This time, the level of violence made the Umbrella Movement look tame. Scenes of bloodied youngsters, subway stations and malls choked with tear gas and indiscriminate use of pepper spray became regular.

Thorough media coverage and social media have helped fan viral clips, including one of a traffic officer on a motorcycle trying to ram protesters on foot, another of masked officers beating subway passengers wildly with batons and a journalist blinded by a police projectile.

“There is far too much video evidence showing front-line police anti-riot officers using excessive force against anyone they catch,” Martin Purbrick, a former Hong Kong police inspector, wrote in an editorial for the newspaper Ming Pao. “This should have been stopped early in the conflict, but police management either failed or were unwilling to control their officers.”

Allan Jiao, an expert on the Hong Kong police and a criminal justice professor at Rowan University in New Jersey, said the force has been remarkably restrained compared with what would happen elsewhere in the world.

“I have all the sympathy for protesters yearning for democracy, but they would never allow protesters to shut down air traffic or subways in the U.S.,” Jiao said. “It’s unthinkable.

“The police are stuck in the middle just like anywhere else where there’s a progressive movement challenging the status quo. It’s just more intense in Hong Kong because you have the big backdrop of Communist China.”


Rampant criticism of the police has resulted in a bunker mentality, observers say. Police regularly refer to protesters as “cockroaches.” Lawyers and politicians visiting police stations say they’ve seen cans of cockroach repellent displayed on front desks.

So palpable is the anger that police can rarely venture anywhere without being heckled, most commonly with a four-character invective involving one’s mother that’s something of a linguistic national dish here.

One particular phrase abounds in graffiti here, cursing “the Po Po,” shorthand for the police.

Rank-and-file officers struggle to contain their frustration, lashing out at passersby with profanities of their own.

Some pro-democracy protesters have even called for disbanding the police force, calling it an irreparable tool of repression by the Beijing government.

The charged atmosphere has led to online doxxing of officers and intimidation of their family members. Hundreds of police officers have been injured, including one who was shot in the leg with an arrow and another who was slashed in the neck by a box cutter. Others have been targeted by petrol bombs and hit by acid attacks.

The lack of police accountability has given rise to a citizen’s network of websites and social media groups documenting incidents with video evidence.

A majority of Hong Kongers are demanding that the government launch an independent inquiry into police conduct. The Roman Catholic archbishop of Hong Kong, Cardinal John Tong Hon, even used his recent Christmas message to push for such an investigation.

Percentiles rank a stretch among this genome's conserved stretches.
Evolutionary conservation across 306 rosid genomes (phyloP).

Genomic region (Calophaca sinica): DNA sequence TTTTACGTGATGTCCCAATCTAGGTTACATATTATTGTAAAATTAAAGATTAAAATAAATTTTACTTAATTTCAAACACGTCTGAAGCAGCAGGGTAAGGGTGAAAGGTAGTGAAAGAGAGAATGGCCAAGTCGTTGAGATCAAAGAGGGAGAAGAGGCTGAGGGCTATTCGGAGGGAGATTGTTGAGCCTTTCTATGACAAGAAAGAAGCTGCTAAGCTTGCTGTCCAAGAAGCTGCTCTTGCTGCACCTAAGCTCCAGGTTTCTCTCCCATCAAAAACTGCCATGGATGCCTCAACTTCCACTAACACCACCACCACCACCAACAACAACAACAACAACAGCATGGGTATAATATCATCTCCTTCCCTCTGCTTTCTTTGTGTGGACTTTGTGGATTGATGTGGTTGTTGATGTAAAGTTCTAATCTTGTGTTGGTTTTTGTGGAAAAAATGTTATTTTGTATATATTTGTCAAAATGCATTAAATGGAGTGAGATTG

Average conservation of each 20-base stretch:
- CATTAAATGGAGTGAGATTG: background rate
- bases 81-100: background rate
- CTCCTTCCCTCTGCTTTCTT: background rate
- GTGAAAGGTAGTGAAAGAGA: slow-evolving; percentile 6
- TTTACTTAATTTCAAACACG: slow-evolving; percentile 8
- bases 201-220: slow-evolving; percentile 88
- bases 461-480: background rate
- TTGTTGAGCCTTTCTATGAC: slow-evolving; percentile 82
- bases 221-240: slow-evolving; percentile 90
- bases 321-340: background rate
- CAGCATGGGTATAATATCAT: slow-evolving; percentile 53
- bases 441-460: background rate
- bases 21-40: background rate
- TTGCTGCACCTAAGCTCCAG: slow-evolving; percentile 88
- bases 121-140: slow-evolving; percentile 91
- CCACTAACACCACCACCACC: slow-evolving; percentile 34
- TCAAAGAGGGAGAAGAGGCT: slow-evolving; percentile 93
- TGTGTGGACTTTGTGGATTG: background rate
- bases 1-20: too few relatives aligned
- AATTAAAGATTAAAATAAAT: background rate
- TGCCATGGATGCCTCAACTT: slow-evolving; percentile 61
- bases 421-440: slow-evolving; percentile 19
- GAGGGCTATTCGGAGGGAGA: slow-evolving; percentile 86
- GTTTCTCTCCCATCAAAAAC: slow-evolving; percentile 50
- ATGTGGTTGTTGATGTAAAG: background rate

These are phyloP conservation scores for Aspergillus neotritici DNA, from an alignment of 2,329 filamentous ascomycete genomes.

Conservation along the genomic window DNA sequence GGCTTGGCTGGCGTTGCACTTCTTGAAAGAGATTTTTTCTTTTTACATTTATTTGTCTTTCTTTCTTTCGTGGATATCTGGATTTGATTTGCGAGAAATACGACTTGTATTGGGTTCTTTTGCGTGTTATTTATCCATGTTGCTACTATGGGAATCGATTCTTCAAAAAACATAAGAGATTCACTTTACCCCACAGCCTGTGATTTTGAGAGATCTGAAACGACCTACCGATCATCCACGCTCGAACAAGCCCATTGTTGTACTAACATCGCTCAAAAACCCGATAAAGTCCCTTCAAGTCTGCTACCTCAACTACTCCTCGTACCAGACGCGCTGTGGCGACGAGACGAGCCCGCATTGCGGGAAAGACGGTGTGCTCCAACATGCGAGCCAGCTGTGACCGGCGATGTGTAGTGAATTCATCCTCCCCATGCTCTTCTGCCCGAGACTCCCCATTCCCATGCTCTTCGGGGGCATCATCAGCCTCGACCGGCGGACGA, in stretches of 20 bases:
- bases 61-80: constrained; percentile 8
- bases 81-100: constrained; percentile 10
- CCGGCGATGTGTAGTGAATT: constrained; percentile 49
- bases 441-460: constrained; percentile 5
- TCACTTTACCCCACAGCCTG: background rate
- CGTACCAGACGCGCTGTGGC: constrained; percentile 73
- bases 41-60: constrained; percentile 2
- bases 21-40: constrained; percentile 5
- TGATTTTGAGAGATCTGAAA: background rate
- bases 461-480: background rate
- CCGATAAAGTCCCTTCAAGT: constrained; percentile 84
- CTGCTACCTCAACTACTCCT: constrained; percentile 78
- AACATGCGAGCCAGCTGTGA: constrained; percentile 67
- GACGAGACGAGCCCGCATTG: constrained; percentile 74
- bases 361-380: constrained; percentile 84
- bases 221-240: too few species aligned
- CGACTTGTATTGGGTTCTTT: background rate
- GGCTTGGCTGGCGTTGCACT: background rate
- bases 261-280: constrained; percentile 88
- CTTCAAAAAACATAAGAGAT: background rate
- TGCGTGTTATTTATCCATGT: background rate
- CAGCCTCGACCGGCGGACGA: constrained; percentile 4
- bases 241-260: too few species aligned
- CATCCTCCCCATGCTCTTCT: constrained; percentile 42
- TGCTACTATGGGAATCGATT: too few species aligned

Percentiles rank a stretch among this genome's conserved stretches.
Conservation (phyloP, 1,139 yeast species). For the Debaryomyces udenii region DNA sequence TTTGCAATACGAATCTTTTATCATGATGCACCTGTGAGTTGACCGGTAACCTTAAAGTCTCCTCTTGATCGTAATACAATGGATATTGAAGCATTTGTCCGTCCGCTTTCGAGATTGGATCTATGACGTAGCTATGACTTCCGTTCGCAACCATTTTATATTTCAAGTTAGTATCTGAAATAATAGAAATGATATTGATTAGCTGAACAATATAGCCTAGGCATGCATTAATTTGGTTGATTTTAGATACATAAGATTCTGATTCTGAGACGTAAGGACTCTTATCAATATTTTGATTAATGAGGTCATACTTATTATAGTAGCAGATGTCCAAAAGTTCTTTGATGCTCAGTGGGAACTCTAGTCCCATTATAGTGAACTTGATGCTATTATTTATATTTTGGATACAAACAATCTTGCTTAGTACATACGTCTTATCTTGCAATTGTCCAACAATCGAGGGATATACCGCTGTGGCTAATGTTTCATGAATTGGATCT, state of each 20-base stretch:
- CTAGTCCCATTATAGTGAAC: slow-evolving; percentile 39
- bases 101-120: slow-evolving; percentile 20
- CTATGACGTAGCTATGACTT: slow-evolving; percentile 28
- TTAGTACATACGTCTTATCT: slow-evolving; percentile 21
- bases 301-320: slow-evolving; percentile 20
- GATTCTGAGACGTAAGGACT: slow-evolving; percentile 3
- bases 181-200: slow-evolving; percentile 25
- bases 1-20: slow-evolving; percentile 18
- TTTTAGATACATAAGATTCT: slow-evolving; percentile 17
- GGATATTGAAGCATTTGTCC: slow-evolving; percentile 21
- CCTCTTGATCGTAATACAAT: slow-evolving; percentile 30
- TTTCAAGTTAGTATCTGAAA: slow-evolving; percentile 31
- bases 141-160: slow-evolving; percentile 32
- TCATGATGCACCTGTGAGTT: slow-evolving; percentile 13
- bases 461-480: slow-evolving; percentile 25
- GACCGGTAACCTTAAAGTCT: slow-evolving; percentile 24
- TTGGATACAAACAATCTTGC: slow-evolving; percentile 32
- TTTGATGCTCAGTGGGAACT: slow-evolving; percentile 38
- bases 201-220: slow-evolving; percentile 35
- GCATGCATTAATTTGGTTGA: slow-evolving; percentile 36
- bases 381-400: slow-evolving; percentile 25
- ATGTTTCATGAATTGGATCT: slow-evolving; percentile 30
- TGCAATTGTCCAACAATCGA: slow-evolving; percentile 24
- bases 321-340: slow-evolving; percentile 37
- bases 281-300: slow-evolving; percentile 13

Hong Kong’s chief executive, Carrie Lam, has rejected calls for an investigation and praised the police for their restraint. China’s president, Xi Jinping, has also expressed “unwavering” support for the force.

The unconditional backing of the police reflects the government’s need for legitimacy in a time of crisis — particularly because it wasn’t democratically elected, said Antony Dapiran, a Hong Kong-based lawyer and author of “City of Protest: A Recent History of Dissent in Hong Kong.”

“It doesn’t surprise me that they’ve hitched their wagon to the Hong Kong police so closely,” Dapiran said. “They don’t have any choice because they don’t have any popular mandate.”

Lam said police misconduct can be reviewed through the Independent Police Complaints Council, but the civilian body lacks the power to summon witnesses or compel evidence.

A panel of foreign law-enforcement experts recruited to advise the council stepped down earlier this month after earlier complaining about the group’s inadequate “scope and powers.”


Wong winces when he sees demonstrators running away from police being thrashed with batons. In the police academy, he and his cadets were all taught to use the minimum force necessary. Batons should only be used against “active aggression,” according to internal use-of-force training guidelines that have been leaked to news organizations, including the Washington Post and Los Angeles Times.

To be fair, Wong faced nothing like today’s protests when he policed the streets of Chai Wan, a former industrial neighborhood that’s quickly gentrified.

Back then, an exciting day involved arresting shoplifters and writing tickets for illegal parking. An evangelical Christian, like a number of the prominent protesters here, Wong had been in the habit of praying with others arrested at his local police station.

Wong joined the Police Force after the Umbrella Movement. Back then, the youth ministry at his church was deeply divided about the pro-democracy movement. Wong, who admits to having a contrarian nature, said he wanted to see for himself if the police were all that bad. It didn’t hurt that his parents — a chef and a factory worker, both resolute atheists — had been hounding him to find a stable job.

Immediately, Wong says, he felt out of place at the academy. Having attended a prestigious high school and received an undergraduate degree in sociology, he was one of only a handful of university graduates in his group of 30 cadets. Most recruits had come from working-class backgrounds, and some seemed to have landed at the Police Force for want of other career options.

“These are people who were neglected by society,” said Wong, who left the force after a year. “Joining the Police Force gave them respect and an identity.”

Wong said many of his fellow police recruits were now on the front lines, having graduated from rookie cop to riot officer in the space of a few years. He said some of his friends had deep reservations about their conduct.

Wong said China’s suppression of Christianity had led him to become sympathetic toward Hong Kong’s protest movement.

He and some of his friends from church have been following the extradition bill controversy since the beginning of the year. They’ve attended every major protest since the summer, often on the front lines.

Over the summer, Wong said, he tried to persuade his remaining friends on the force to quit. He even drafted resignation letters for them. It didn’t work. The more Wong pushed, the more his friends recoiled. One of them told him that the abundant overtime pay from the protests was keeping him on the force.

“Some of them actually know what the police are doing is wrong, but they have to eat so they won’t say anything,” he said.


© 2019 Los Angeles Times

Distributed by Tribune Content Agency, LLC.